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Muscle activation and sound during voluntary single coughs and cough peals in healthy volunteers: Insights into cough intensity

Research output: Contribution to journalArticlepeer-review

Kevin McGuinness, Katie Ward, Charles C. Reilly, Julie Morris, Jaclyn A. Smith

Original languageEnglish
JournalRESPIRATORY PHYSIOLOGY AND NEUROBIOLOGY
Early online date27 Feb 2018
DOIs
Accepted/In press27 Feb 2018
E-pub ahead of print27 Feb 2018

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Abstract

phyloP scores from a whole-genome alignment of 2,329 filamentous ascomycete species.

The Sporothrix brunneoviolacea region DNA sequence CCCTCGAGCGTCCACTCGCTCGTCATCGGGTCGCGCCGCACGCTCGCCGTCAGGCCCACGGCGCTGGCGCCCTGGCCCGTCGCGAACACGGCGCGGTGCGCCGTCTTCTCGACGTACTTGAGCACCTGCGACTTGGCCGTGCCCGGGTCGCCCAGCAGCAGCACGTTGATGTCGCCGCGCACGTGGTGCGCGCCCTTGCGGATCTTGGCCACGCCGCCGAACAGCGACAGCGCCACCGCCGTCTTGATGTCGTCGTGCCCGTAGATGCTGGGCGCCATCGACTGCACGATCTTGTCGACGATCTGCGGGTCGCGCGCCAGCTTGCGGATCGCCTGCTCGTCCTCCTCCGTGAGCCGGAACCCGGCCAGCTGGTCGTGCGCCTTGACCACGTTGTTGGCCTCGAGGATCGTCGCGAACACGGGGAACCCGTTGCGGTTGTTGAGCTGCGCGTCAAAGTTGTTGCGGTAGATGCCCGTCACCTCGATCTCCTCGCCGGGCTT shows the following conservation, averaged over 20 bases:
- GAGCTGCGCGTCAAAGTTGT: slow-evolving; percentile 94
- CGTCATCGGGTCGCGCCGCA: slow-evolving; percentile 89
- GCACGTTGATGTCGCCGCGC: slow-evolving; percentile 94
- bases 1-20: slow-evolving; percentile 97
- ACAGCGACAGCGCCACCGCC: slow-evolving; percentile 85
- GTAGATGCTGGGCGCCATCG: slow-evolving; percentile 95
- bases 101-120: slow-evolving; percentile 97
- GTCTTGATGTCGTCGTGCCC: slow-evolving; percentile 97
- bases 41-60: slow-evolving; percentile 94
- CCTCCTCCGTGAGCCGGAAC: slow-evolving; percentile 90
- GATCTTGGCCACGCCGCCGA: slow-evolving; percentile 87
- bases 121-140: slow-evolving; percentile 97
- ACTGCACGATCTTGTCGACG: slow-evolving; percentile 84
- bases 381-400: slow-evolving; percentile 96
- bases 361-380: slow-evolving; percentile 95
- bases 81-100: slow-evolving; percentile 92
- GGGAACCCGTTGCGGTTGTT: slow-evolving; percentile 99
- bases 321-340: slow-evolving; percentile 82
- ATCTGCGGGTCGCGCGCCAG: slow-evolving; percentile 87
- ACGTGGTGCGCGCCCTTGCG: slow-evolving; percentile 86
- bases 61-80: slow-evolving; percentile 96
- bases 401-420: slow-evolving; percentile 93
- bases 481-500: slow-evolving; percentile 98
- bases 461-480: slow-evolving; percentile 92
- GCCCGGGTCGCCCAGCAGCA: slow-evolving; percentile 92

Very few studies have addressed how coughing varies in intensity. We assessed the influence of cough effort and operating volume on the mechanics of coughing using respiratory muscle surface electromyography (EMG), oesophageal/gastric pressures and cough sounds recorded from 15 healthy subjects [8 female, median age 30(IQR 30–50)years] performing 120 voluntary coughs from controlled operating volume/effort and three cough peals. For single coughs, low operating volumes and high efforts were associated with the highest EMG activity (p < 0.001); the resultant pressures increased with effort but volume had little influence. In contrast, cough sounds increased with both volume and effort. During cough peals, EMG fell initially, increasing towards the end of peals, pressures remained stable and sound parameters fell steadily to the end of the peal. In conclusion, effort and operating volume have important influences on cough mechanics but modulate muscle activation, pressure and cough sound amplitude and energy differently. Consequently, these cough sound parameters poorly represent voluntary cough mechanics and have limited potential as a surrogate intensity measure.

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